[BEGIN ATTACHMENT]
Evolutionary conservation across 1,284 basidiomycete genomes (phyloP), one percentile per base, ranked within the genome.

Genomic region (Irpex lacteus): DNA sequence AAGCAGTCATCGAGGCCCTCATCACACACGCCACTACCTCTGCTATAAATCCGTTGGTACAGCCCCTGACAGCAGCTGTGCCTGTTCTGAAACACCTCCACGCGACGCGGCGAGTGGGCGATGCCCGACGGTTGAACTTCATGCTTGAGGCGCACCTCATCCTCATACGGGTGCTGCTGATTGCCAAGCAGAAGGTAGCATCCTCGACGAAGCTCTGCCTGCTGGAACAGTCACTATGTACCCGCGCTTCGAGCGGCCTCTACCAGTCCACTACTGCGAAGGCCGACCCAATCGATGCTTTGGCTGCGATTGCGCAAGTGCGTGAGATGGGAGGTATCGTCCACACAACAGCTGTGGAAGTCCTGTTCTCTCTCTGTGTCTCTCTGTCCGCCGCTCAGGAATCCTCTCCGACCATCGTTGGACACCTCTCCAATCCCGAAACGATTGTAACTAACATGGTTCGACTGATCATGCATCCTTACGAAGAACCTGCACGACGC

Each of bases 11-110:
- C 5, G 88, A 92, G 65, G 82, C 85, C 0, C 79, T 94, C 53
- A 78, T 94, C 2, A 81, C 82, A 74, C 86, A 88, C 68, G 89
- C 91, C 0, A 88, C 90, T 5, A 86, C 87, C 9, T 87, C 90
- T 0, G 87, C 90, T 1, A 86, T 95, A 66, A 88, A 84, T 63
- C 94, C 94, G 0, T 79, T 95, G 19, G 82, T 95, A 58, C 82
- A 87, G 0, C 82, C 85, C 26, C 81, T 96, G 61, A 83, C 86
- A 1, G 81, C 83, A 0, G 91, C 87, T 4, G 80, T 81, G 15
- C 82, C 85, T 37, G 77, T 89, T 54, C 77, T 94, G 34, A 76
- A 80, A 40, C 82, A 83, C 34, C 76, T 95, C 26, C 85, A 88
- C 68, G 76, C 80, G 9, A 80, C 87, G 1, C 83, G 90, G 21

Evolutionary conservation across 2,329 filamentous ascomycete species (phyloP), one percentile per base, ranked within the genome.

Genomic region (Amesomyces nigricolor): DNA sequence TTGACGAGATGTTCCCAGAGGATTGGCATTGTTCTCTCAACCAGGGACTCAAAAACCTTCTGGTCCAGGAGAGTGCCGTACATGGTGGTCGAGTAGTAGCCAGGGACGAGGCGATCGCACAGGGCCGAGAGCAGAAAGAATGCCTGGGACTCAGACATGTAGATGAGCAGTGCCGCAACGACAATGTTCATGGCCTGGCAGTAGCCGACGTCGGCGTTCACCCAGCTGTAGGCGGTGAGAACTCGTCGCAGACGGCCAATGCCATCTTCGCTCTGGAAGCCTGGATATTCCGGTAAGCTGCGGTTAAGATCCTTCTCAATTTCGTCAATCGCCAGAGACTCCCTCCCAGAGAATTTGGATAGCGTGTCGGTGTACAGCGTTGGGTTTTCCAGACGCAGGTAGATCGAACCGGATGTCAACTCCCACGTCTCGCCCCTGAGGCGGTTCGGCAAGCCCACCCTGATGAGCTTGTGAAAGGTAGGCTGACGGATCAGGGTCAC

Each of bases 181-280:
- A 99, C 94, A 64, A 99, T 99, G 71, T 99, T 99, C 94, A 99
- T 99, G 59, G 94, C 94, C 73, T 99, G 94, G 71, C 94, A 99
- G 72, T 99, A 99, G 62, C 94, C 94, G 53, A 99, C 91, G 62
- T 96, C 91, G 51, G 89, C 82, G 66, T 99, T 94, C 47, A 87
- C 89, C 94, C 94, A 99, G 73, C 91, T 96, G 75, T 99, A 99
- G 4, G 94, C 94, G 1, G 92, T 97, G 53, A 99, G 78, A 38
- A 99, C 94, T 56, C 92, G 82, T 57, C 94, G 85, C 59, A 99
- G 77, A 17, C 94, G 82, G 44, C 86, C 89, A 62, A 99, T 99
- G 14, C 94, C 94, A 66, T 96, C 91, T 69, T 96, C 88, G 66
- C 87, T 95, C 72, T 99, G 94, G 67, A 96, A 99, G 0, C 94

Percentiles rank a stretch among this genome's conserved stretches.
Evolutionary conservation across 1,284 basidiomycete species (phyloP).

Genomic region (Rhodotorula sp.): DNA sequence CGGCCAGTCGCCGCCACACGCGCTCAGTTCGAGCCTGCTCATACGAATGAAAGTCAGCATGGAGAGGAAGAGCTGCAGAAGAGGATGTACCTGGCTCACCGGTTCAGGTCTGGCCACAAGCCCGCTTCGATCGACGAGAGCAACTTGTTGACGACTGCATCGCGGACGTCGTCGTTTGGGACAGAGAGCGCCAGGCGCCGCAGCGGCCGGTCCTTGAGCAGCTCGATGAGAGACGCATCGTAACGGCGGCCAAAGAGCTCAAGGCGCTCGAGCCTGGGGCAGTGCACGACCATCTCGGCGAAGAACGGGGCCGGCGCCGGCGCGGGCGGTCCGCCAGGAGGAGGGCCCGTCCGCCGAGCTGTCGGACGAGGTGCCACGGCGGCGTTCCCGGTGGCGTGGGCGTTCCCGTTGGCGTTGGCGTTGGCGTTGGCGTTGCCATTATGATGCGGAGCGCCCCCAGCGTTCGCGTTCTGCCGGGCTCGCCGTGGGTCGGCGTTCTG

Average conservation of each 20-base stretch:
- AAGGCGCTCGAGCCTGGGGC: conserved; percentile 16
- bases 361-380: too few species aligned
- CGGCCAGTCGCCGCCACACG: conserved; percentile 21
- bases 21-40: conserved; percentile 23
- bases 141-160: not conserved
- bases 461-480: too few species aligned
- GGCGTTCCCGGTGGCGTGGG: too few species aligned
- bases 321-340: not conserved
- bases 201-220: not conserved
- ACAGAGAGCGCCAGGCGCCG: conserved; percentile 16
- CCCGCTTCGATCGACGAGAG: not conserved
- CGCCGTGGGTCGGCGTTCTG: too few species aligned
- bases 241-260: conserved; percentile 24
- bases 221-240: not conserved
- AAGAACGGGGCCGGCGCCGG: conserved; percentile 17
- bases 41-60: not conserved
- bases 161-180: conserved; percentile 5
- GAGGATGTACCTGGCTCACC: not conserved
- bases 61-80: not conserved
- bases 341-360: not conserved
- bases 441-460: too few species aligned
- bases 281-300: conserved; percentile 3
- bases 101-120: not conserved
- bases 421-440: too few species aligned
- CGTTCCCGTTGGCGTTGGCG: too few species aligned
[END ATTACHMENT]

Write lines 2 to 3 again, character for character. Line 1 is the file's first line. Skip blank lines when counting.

Genomic region (Irpex lacteus): DNA sequence AAGCAGTCATCGAGGCCCTCATCACACACGCCACTACCTCTGCTATAAATCCGTTGGTACAGCCCCTGACAGCAGCTGTGCCTGTTCTGAAACACCTCCACGCGACGCGGCGAGTGGGCGATGCCCGACGGTTGAACTTCATGCTTGAGGCGCACCTCATCCTCATACGGGTGCTGCTGATTGCCAAGCAGAAGGTAGCATCCTCGACGAAGCTCTGCCTGCTGGAACAGTCACTATGTACCCGCGCTTCGAGCGGCCTCTACCAGTCCACTACTGCGAAGGCCGACCCAATCGATGCTTTGGCTGCGATTGCGCAAGTGCGTGAGATGGGAGGTATCGTCCACACAACAGCTGTGGAAGTCCTGTTCTCTCTCTGTGTCTCTCTGTCCGCCGCTCAGGAATCCTCTCCGACCATCGTTGGACACCTCTCCAATCCCGAAACGATTGTAACTAACATGGTTCGACTGATCATGCATCCTTACGAAGAACCTGCACGACGC

Each of bases 11-110: